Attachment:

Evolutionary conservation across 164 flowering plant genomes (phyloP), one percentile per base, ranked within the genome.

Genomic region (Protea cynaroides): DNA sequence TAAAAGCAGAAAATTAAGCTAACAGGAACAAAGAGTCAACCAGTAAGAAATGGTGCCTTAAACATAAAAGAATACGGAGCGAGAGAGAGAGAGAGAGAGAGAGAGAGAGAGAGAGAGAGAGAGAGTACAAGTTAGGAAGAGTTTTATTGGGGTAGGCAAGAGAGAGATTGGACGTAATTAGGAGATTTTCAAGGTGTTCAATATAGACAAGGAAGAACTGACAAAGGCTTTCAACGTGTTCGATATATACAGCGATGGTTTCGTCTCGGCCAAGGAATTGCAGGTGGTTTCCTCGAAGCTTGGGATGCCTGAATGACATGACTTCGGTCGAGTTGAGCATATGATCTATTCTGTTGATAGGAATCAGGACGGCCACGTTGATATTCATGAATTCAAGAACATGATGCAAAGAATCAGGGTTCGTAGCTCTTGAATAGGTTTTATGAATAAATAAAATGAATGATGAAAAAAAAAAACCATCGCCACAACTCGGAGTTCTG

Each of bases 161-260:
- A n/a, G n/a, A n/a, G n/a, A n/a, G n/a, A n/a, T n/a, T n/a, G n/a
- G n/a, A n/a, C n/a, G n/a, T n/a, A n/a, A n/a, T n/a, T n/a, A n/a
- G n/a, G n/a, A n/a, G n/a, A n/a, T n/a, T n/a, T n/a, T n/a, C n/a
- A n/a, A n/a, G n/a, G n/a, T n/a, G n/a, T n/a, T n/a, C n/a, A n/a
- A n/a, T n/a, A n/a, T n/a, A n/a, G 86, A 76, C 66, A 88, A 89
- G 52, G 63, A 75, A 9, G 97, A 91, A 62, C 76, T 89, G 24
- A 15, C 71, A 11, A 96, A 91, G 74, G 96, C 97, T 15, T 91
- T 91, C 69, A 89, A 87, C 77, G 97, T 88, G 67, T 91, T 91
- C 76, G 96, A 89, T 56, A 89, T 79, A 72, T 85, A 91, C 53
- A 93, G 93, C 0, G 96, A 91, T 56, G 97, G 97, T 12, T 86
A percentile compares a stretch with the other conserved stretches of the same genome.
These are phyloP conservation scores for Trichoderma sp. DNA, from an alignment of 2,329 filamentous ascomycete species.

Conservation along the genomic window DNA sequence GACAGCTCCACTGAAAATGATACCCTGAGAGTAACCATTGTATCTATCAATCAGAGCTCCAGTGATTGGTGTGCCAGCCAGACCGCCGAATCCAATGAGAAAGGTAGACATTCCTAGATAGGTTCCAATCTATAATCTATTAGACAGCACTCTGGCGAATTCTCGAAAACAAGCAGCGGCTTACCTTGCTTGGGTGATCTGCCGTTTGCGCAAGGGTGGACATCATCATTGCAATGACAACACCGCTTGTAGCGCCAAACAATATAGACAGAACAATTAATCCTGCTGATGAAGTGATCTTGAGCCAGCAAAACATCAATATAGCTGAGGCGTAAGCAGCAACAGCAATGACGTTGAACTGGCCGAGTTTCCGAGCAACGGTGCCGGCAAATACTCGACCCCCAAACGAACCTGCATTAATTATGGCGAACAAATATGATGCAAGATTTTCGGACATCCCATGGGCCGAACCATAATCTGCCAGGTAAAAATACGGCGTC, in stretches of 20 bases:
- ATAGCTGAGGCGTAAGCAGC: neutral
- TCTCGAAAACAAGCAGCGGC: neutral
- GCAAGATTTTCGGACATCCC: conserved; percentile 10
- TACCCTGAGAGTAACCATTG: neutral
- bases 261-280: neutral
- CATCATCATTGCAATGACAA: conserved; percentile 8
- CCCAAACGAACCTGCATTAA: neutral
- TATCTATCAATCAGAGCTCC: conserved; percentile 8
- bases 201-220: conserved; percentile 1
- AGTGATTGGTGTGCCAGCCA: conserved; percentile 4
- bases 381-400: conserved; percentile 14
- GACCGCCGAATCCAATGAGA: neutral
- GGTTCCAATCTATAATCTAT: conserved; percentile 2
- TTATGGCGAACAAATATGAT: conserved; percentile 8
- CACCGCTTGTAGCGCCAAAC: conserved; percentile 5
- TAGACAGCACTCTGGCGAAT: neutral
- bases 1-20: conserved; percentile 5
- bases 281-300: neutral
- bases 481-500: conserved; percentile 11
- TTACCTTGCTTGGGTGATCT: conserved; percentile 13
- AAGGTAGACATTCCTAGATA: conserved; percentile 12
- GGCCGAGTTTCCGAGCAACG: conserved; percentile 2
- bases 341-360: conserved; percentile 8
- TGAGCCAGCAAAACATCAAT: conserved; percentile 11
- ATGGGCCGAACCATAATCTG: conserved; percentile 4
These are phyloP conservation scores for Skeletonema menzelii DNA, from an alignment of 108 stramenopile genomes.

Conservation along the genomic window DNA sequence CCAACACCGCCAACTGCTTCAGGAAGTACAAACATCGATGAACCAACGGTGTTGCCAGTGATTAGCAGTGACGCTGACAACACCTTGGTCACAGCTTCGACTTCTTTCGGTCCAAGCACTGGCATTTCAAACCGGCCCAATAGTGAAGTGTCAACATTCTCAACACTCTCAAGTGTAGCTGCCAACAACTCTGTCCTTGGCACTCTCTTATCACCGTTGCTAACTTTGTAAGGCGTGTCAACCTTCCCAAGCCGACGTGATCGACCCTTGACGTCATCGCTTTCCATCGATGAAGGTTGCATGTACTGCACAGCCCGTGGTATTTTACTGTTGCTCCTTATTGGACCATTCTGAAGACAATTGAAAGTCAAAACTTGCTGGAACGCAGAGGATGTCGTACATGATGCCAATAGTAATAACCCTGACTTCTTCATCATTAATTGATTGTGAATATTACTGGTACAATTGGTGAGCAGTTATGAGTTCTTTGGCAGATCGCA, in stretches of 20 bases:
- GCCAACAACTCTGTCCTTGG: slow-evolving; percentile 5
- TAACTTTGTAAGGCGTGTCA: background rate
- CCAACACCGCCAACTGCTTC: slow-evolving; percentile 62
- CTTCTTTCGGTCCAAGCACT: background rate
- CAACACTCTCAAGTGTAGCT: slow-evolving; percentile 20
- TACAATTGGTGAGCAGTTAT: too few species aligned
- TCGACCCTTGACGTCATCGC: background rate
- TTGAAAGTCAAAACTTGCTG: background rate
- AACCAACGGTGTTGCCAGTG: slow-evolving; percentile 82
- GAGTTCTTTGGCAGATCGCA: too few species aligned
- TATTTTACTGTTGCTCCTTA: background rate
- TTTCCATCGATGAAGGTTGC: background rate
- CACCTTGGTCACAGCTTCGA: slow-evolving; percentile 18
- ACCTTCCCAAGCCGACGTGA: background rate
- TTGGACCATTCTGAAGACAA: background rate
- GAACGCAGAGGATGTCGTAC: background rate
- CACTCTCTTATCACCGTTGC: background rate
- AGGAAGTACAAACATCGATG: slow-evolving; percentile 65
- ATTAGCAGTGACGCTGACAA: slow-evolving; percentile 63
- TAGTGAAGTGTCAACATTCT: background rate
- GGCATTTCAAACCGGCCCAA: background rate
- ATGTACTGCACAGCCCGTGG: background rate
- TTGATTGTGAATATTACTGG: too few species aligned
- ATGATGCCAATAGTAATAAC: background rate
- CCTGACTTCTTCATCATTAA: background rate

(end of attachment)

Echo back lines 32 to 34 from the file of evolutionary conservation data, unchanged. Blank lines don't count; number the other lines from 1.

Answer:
- TAGACAGCACTCTGGCGAAT: neutral
- bases 1-20: conserved; percentile 5
- bases 281-300: neutral